|Publication number||US4661681 A|
|Application number||US 06/915,581|
|Publication date||Apr 28, 1987|
|Filing date||Oct 6, 1986|
|Priority date||Oct 6, 1986|
|Also published as||DE265661T1, DE3771647D1, EP0265661A1, EP0265661B1|
|Publication number||06915581, 915581, US 4661681 A, US 4661681A, US-A-4661681, US4661681 A, US4661681A|
|Inventors||Robert D. Bannister|
|Original Assignee||Cincinnati Milacron Inc.|
|Export Citation||BiBTeX, EndNote, RefMan|
|Patent Citations (5), Referenced by (18), Classifications (13), Legal Events (6)|
|External Links: USPTO, USPTO Assignment, Espacenet|
The invention relates generally to laser marking units, and is particularly directed to multistation applications through use of a robotic machine.
Laser making units have been utilized for a number of years for marking a variety of workpieces, and these markers are particularly effective where it is desired to mark very hard surfaces. Laser markers are also highly desirable since an investment does not have to be made in hard tooling, and the patterns, therefor, can be changed frequently at minimal cost without the need for scrapping or revising tooling.
Laser marking stations have been used in the automotive field for marking certain components and body parts, and as a result of recent legislation, the automotive industry will be required to mark still more parts and as many as fourteen different locations on an automobile body.
One drawback to prior art laser makers is that the entire unit, i.e. laser control unit, laser collimator and marking head, or "galvohead" are fixed at one particular location with the laser pattern output directed to one fixed marking point. In other words, the units lack portability.
Applicant has obviated the difficulties inherent in the prior art laser marker units by incorporating therewith an articulatable robotic machine, which is capable of handling a laser beam internally, thereby presenting a compact assembly which can be maneuvered in and about an automobile body, for instance, for marking a plurality of positions, in a variety of attitudes.
The invention is shown embodied in an articulatable robotic machine, forming a robotic marking system, wherein a laser forearm is movable on the robotic structure and has an internal beam path connecting forward and aft ends of the movable forearm. A laser beam source is connected to the aft end of the forearm and provides a laser beam through the forearm. A laser wrist is carried at the forward end of the forearm for receiving and manipulating an internally-carried laser beam, wherein the wrist carries a tooling plate and has means for automatically moving the tooling plate with respect to the forearm. A laser marker galvohead is affixed to the tooling plate, the head including galvohead means for moving the laser beam through a predetermined output pattern with respect to the tooling plate. First control means is provided for moving the tooling plate through predetermined spatial orientations; a second control means is provided for driving the galvohead means to produce the output pattern; and, third control means actuates the laser beam source.
FIG. 1 is a side elevational view of a prior art, fixed station laser marker unit.
FIG. 2 is a side elevational view of a robotic marker machine.
FIG. 3a is a side elevational section through the aft end of the forearm unit of the robotic machine of FIG. 2.
FIG. 3b is a side elevational section through the wrist unit and forward end of the forearm unit of the robotic machine of FIG. 2.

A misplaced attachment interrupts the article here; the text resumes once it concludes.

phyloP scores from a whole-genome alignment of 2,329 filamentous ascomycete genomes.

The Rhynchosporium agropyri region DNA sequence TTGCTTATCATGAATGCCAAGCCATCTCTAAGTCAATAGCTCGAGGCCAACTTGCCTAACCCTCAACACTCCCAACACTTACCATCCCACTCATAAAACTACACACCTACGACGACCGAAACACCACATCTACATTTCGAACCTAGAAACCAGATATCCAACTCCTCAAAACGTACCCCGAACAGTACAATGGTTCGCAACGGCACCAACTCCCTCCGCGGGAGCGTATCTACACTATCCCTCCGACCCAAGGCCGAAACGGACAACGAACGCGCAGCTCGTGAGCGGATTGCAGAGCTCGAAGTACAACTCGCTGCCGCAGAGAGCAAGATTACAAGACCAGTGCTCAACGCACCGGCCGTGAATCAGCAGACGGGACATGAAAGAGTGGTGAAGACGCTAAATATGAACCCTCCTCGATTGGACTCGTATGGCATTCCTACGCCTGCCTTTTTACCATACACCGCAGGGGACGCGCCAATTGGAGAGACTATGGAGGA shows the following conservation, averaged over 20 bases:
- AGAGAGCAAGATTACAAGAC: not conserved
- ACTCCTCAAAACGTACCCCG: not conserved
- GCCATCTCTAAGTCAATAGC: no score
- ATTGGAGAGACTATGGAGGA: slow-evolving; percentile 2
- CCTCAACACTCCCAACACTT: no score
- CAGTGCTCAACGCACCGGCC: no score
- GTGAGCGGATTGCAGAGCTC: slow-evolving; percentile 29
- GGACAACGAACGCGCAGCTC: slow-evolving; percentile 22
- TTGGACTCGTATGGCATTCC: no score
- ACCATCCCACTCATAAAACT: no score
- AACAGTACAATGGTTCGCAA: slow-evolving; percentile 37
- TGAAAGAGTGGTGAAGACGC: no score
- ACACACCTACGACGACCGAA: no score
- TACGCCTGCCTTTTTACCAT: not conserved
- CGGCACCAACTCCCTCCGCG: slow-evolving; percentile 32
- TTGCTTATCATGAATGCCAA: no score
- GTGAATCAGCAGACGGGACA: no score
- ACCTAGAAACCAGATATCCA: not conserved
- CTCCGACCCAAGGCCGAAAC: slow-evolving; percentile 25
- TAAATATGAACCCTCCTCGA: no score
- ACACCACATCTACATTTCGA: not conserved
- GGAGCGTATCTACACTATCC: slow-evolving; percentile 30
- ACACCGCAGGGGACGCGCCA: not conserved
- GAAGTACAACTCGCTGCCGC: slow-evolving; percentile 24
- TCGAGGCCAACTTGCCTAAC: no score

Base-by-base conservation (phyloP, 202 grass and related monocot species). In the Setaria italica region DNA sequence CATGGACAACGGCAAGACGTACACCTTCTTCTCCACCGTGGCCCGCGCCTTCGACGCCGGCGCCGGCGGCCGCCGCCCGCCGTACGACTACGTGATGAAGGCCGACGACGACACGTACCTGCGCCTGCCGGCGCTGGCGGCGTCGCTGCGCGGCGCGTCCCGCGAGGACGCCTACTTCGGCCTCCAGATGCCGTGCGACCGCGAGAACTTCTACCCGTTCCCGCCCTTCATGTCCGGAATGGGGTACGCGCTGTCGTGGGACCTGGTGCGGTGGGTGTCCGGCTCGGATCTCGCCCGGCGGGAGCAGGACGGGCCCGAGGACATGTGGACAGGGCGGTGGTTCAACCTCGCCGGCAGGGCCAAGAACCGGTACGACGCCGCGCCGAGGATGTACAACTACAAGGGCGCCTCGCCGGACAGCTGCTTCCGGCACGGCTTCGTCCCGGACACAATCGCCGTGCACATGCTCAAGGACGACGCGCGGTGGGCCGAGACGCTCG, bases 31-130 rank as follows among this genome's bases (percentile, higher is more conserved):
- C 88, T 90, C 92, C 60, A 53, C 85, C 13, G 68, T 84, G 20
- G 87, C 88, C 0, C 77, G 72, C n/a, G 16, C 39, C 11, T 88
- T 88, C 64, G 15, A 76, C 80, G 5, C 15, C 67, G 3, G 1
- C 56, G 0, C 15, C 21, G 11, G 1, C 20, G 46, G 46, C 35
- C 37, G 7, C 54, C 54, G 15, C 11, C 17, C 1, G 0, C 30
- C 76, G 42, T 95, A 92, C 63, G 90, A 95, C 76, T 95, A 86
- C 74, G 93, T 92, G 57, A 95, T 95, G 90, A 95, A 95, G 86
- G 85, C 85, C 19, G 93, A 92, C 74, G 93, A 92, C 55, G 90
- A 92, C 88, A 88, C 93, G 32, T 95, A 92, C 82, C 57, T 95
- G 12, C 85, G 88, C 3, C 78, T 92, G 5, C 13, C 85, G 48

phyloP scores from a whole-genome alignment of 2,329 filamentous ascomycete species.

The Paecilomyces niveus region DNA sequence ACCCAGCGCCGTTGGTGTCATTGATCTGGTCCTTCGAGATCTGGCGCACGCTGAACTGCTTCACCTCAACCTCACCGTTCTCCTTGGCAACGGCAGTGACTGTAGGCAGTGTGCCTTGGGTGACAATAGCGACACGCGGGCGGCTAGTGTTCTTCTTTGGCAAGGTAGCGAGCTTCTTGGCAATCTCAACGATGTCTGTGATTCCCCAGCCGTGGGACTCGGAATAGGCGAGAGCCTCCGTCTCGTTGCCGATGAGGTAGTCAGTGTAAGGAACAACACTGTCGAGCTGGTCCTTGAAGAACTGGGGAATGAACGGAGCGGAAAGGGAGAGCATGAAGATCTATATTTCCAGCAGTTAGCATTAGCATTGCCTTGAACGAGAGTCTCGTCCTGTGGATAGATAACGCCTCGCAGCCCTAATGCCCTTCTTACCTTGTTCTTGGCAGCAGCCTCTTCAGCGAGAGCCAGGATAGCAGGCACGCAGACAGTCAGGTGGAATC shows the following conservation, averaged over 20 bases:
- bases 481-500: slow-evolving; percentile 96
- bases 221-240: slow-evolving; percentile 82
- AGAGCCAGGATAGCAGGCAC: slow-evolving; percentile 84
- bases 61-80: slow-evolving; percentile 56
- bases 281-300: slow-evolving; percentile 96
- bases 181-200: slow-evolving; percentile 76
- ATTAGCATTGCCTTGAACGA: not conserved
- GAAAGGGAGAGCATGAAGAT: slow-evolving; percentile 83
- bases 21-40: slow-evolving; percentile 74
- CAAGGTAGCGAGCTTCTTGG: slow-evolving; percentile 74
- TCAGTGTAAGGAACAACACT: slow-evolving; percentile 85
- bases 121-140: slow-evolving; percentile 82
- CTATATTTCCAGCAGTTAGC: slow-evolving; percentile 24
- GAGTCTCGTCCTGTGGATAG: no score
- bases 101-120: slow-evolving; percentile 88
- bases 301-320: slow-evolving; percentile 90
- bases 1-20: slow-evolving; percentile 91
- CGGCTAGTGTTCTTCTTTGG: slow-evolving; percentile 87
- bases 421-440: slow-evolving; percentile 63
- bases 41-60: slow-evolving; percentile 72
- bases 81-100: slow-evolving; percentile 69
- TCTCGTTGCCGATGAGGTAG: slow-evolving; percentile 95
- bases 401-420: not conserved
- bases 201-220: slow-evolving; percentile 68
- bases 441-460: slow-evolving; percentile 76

FIG. 4 is a section through a typical wrist drive motor taken along the line 4-4 of FIG. 2.
FIG. 1 of the drawings depicts a prior art, fixed-station laser marker unit 10, wherein a station base 11 is provided, and on which is mounted a laser generator unit 12, having a laser beam collimator attached to its output end, in turn supporting a laser marking head, or galvohead 14. A laser generator control C1 is provided to control the laser output, and a marker pattern control C2 is provided to control the galvohead 14, so that the laser beam 15 will produce a predetermined marking pattern on a target surface 16. Typical patterns might be used to mark part numbers, or to produce designs, trademarks, etc. The galvohead 14 is capable of a high response rate in directing the beam 15 through a pattern.
A robotic marker machine 17 is depicted in FIG. 2, wherein the laser generator unit 12 is separated from the galvohead 14 and collimator 13. A unique articulatable laser robot 18 is depicted, and is capable of moving a wrist unit 19 through a variety of multispatial orientations with respect to the robotic base 20. The laser robot 18 is the subject of a copending patent application of R. C. Monteith and R. E. Borgman, Ser. No. 840,637, entitled "Laser Robot", and assigned to the assignee of this invention, the disclosure of which is incorporated by reference herein. Reference may also be had to my co-pending U.S. patent application for a laser robot, Ser. No. 601,784, depicting a laser generator mounted end-for-end the reverse of the present design. The laser generator unit 12 is mounted proximal to the aft end 21a of the robotic forearm 21, and the galvohead 14 is affixed to a tooling plate 22 at the wrist unit 19 on the forward end 21b of the forearm 21. The laser generator unit 12 produces an output laser beam 23 which is ducted through a light pipe system 24 including a pair of 90° mirror units 24a and into the aft end 21a of the forearm 21, wherein the beam 23 travels internally through the forearm 21 and wrist unit 19, subsequently exiting through the collimator and galvohead 14. The wrist unit 19 is basically comprised of a base housing 25 which is mounted for movement about the centerline beam path i.e. a first roll axis 26 of the forearm 21, and the base housing 25 supports a turret housing 27, which is power-driven around a second roll axis 28 intercepting the first roll axis 26. The turret housing 27 in turn, carries the rotatable tooling plate 22 which is free to rotate about a third roll axis 29, intercepting the second roll axis 28. Thus, "three-roll" movement may be employed, fully manipulating the galvohead 14 and laser beam 23. The wrist unit 19 is power-driven by three motors, M1, M2, and M3, which are remotely located on suitable gear boxes 30,31,32 at the aft end 21a of the forearm 21.